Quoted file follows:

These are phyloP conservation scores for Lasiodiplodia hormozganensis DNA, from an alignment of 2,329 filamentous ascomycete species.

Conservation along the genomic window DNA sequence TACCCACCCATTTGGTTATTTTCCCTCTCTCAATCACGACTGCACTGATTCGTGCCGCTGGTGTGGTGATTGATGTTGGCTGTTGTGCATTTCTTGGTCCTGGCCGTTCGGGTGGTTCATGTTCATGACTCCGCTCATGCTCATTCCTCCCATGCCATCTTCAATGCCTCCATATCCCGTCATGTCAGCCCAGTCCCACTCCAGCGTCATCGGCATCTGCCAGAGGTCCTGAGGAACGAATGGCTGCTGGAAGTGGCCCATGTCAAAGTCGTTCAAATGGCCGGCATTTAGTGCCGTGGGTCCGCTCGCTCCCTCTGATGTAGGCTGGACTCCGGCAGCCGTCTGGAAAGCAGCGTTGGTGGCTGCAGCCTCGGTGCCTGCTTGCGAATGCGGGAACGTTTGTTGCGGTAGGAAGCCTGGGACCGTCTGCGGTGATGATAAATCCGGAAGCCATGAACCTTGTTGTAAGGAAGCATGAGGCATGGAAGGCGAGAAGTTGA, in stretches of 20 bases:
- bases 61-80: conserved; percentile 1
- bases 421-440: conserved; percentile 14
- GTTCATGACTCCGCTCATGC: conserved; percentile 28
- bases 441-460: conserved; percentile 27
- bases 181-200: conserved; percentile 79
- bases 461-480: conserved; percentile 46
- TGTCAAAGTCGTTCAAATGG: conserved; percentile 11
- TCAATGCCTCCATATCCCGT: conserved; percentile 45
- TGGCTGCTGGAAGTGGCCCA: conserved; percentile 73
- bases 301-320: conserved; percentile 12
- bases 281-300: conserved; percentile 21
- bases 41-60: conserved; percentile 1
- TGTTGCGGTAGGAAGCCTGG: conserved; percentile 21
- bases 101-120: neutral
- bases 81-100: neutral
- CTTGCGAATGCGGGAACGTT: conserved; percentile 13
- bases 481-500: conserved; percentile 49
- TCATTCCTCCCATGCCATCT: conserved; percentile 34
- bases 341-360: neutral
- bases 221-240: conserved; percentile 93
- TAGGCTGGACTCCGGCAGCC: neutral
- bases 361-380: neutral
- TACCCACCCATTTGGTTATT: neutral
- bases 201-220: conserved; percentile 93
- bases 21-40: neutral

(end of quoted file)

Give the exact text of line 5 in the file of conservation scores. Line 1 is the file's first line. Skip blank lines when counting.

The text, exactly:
- GTTCATGACTCCGCTCATGC: conserved; percentile 28